Quarantine Find: “Midnight Sun” Book Review

Kae Kelly, News Editor

In Stephanie Meyer’s “Midnight Sun”, the latest addition to the “Twilight” saga, the audience returns to a familiar story from a new perspective. The timeline in “Midnight Sun” is the same as the first book in the Twilight series, but we are able to see the events that shaped our middle school lives from Edward’s perspective, rather than Bella’s. This long-awaited installment is… interesting. Not in a bad way, but it’s much different than what I expected. 

First off, we need to talk about Edward Cullen, the narrator of “Midnight Sun”. He’s depressed, angsty, and sees himself as a monster damned to live a life of eternal sin. Edgy, right? So right off the bat, I knew this book wasn’t going to be as romantic or flowery as the original “Twilight” novel, told from Bella’s rose-tinted point of view on young love. I braced myself for Edward’s complete apathy towards pretty much everything except Bella and his family (more on them later. I love them). I prepared for Edward’s emo, nihilistic point of view. While I did get those things, I also got so much more. I got to see his emotions as well as the depth of his nuanced character. I got to see him in different settings- with Bella, without Bella, with his family, and alone. “Midnight Sun” also offers answers to questions that were never addressed in the first book. For example: after smelling Bella’s sweet, sweet blood and having murderous thoughts, he disappears for a few days. In the original book, he never tells Bella where he went. But in “Midnight Sun”, we learn that he went to the Alaskan wilderness where he used to live.

 Were there problems with the book? Yes, of course. No book is perfect. There was some racism directed at Jacob and the Quileute tribe he’s part of, as well as Edward’s whole sneaking-into-my-girlfriends-room-to-watch-her-sleep thing. However, these problems are just part of the saga. An unfortunate fact, but plot points nonetheless. The book is really long too. That doesn’t make it inherently bad, but for someone like me who has a short attention span, it’s hard to sit through pages of Edward’s brooding thoughts with no interruption. And those murderous thoughts I mentioned? Edward has a lot of them. There was a lot of darkness that I expected from this book, but Eddy mentally mapping out how he would violently kill his junior chemistry class was not one of them. 

Turns out there’s a bit of truth to that pessimistic emo facade he shows the world. I was so glad that Meyer made this book as dark and serious as it was. She wrote a dark and brooding character, and she stuck with him. She didn’t try to write off his personality as teenage angst and make him as bright and romantic as Bella. She delved deep into Edward’s psyche, giving us explanations as to why he was the way he was, why he acted the way he did, and how he perceived the world. We also see how big of an impact his family had on him. His sister, Alice, helped him feel understood. His dad, Carlisle Cullen, saw the best in him and encouraged him to be the best version of himself.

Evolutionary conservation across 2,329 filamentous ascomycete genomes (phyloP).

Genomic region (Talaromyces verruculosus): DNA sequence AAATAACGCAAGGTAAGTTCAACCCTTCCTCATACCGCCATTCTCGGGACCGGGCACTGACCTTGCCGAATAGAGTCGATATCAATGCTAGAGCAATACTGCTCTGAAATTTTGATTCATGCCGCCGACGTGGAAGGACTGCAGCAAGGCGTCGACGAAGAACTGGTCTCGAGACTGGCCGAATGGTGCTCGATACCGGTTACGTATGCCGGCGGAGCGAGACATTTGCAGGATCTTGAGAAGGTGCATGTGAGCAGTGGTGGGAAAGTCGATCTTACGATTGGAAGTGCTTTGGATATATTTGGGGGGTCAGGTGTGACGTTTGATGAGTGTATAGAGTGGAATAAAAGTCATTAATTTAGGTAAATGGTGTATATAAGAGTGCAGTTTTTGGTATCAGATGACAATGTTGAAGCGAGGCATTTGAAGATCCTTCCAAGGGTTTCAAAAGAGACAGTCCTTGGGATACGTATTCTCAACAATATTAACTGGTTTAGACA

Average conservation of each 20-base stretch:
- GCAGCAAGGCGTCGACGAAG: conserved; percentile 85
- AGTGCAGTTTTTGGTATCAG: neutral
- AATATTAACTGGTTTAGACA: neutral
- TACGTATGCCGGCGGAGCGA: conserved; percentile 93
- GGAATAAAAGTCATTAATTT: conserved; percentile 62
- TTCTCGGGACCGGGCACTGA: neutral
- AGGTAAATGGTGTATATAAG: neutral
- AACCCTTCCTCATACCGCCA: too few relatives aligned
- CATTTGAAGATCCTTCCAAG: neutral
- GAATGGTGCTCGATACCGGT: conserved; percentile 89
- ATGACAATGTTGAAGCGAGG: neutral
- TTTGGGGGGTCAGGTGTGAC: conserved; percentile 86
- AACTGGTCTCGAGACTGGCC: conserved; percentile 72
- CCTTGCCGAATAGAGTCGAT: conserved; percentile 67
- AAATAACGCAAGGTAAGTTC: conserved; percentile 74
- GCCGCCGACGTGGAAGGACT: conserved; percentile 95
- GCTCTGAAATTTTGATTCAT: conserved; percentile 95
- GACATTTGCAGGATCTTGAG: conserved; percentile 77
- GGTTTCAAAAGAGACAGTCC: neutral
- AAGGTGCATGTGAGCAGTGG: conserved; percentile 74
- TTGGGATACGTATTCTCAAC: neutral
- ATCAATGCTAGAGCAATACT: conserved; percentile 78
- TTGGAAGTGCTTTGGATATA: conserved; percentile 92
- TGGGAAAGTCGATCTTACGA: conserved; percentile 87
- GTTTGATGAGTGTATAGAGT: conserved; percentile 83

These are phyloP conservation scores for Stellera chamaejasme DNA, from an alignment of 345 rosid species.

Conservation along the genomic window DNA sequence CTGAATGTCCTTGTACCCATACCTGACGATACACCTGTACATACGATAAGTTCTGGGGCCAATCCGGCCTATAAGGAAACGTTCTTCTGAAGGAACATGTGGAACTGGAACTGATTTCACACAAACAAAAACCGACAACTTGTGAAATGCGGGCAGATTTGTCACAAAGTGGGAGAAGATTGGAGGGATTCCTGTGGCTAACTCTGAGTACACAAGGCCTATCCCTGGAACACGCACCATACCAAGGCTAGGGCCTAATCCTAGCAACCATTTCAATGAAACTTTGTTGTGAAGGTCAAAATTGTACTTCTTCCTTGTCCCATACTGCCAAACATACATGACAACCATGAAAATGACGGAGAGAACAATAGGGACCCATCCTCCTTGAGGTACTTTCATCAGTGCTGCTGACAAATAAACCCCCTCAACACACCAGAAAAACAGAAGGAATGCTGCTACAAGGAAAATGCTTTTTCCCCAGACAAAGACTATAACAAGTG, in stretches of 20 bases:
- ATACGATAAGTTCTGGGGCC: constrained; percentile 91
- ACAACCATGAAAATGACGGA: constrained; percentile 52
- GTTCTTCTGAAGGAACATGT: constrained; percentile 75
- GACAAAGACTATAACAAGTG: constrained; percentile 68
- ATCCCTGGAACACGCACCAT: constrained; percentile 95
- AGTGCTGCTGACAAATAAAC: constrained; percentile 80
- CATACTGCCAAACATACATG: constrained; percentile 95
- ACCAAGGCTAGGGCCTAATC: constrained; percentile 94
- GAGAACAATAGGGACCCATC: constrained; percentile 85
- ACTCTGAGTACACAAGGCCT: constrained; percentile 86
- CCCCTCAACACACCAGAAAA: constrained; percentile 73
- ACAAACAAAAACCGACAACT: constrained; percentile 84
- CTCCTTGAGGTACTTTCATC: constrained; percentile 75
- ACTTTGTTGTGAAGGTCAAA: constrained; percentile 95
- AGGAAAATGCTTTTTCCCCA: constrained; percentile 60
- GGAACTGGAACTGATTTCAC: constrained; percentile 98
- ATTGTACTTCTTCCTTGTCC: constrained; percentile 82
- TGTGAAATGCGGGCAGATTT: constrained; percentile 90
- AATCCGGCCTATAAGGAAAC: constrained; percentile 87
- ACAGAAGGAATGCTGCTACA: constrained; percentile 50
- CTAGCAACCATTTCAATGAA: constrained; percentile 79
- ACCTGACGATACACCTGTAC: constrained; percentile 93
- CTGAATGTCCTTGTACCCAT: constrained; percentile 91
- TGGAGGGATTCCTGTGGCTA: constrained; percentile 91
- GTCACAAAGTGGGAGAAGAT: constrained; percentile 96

Speaking of Edward’s family, they’re my favorite characters, and I was disappointed that I didn’t get to see more of them in the original book. But then the clouds parted and Jesus gave me “Midnight Sun”, which contains so much more Cullen family content and lore than “Twilight”. As the only places Edward ever goes are school, Bella’s house, and home, we get to see a lot of his home life and the people in it. His family started with Dr. Hottie himself (Carlisle Cullen). He then bit and “turned” his wife, Esme, into a vampire and then bit some of his ragtag band of adopted children: Edward, Rosalie, Emmett, Jasper, and Alice. They’re all siblings, but they’re dating each other, and that’s okay because they aren’t biologically related, so it’s weird, but whatever. I could go so much deeper into their complex lore, relationships, and personalities, but for the purpose of this review, I’m just focusing on Edward. 

Overall, Stephanie Meyer’s “Midnight Sun” was okay. Not great, but it was alright. It was less of Meyer’s prolific prose (or lack thereof) and more about nostalgia. I know I’ll be burned at the stake for saying a book in the “Twilight” saga isn’t horrible, but the book had well-written characters, a good concept (a repeat of the first book, but a different perspective), and more depth than the original “Twilight”. A solid 7.5/10. I would recommend that fans of Twilight read this novel.